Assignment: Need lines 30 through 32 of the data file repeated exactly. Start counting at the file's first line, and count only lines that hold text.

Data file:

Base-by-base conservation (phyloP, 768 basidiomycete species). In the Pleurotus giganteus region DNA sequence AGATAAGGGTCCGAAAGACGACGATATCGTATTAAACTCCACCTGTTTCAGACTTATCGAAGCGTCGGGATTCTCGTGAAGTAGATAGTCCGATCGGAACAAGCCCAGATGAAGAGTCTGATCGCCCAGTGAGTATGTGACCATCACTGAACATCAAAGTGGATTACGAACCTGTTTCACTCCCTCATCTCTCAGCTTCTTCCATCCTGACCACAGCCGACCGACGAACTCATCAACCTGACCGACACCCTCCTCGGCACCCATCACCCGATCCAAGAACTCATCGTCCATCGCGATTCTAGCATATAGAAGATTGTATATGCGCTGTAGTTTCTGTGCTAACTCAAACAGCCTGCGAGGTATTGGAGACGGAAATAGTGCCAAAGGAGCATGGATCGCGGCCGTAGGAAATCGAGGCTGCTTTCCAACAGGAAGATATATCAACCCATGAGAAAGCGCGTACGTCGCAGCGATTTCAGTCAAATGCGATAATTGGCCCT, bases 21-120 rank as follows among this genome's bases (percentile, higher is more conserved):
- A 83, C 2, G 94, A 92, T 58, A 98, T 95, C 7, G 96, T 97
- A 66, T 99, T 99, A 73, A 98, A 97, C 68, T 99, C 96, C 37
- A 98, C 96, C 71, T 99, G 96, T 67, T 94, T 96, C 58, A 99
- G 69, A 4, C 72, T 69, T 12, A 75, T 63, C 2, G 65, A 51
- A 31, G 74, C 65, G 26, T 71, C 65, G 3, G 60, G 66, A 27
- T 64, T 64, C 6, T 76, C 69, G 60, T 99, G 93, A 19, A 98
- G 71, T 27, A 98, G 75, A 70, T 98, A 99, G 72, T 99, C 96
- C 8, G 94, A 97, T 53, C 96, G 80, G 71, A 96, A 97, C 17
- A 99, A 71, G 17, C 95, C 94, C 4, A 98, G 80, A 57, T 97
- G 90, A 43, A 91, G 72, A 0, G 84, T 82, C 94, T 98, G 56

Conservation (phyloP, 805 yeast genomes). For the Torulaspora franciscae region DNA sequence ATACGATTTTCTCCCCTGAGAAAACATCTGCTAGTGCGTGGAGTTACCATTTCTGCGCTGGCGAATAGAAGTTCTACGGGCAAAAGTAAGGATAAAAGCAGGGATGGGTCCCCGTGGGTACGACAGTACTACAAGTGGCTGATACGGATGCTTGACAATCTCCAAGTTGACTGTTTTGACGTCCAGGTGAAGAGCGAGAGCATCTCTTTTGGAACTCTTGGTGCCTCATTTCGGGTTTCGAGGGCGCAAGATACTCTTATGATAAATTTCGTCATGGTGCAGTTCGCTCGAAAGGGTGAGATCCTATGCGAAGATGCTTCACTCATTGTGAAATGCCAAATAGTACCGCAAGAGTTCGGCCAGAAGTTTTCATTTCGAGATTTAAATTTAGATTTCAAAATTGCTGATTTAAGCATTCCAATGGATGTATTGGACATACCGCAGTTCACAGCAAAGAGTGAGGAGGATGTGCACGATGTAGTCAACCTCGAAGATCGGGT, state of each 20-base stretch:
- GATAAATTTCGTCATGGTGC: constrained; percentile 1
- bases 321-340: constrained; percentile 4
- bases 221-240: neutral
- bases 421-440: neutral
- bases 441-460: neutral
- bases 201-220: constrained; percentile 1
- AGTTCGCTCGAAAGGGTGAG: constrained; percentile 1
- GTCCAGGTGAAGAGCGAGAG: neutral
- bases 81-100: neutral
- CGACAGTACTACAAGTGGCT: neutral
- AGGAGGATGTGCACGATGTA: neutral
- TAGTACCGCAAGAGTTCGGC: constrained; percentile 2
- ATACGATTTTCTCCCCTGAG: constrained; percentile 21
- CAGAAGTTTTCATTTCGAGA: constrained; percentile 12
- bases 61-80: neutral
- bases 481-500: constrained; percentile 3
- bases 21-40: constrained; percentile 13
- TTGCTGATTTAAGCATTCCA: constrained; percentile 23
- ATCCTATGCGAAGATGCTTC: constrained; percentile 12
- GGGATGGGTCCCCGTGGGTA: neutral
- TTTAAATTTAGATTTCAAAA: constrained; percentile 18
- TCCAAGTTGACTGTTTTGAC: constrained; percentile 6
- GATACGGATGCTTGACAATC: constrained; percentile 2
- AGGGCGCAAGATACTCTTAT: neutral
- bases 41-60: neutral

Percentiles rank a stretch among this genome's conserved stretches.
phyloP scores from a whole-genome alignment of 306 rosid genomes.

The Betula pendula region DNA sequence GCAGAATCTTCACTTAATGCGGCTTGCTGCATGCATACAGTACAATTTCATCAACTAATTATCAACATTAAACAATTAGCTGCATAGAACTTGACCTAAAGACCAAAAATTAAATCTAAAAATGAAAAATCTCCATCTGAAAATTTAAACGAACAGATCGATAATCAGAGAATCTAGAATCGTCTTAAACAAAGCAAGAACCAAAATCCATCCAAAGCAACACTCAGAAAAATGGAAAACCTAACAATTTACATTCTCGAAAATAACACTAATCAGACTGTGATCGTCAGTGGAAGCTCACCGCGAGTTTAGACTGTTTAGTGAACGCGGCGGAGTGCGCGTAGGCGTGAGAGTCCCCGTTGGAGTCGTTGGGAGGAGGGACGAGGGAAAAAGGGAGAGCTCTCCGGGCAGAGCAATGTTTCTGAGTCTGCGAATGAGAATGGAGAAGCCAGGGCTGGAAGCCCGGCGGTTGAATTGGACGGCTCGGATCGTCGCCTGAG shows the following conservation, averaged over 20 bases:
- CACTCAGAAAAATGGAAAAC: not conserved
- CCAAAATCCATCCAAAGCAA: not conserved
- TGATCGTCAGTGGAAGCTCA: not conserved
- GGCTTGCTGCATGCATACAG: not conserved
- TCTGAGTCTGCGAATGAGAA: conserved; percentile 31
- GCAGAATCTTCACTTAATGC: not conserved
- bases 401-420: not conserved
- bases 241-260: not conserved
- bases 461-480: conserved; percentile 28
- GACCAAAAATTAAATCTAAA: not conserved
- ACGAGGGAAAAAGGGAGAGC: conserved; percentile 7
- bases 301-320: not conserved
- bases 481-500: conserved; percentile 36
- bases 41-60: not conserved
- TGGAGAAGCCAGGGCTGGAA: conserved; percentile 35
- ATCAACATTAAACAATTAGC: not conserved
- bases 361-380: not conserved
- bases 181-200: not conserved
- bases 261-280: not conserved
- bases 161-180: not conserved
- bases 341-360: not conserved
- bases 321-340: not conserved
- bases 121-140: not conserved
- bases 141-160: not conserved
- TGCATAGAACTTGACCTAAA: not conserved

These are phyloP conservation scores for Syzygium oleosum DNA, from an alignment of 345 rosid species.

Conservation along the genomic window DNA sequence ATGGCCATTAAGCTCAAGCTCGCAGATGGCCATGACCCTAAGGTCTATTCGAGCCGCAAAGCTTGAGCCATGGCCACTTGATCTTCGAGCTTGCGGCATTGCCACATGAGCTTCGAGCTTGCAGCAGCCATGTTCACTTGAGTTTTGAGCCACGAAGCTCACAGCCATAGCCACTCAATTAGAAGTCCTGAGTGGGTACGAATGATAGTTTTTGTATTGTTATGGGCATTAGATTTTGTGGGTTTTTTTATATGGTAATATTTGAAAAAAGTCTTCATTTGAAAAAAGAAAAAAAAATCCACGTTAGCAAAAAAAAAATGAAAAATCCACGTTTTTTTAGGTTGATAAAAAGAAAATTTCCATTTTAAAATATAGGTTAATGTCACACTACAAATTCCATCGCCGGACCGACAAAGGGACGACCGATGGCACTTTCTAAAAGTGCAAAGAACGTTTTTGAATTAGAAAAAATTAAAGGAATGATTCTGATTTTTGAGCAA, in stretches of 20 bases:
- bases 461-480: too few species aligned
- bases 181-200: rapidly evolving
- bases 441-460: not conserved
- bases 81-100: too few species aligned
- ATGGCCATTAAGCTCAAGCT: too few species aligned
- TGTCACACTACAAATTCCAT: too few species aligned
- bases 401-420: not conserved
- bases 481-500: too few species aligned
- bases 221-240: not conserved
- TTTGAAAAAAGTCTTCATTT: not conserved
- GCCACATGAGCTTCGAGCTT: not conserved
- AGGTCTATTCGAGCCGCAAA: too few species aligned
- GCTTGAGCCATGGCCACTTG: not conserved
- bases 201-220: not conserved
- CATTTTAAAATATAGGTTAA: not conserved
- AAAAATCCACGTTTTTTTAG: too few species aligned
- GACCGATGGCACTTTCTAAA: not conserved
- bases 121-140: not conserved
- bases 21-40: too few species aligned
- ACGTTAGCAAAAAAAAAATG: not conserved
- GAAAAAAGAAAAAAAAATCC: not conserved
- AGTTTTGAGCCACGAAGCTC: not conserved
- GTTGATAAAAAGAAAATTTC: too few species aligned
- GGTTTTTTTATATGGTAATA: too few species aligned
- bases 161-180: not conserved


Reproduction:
- TTGCTGATTTAAGCATTCCA: constrained; percentile 23
- ATCCTATGCGAAGATGCTTC: constrained; percentile 12
- GGGATGGGTCCCCGTGGGTA: neutral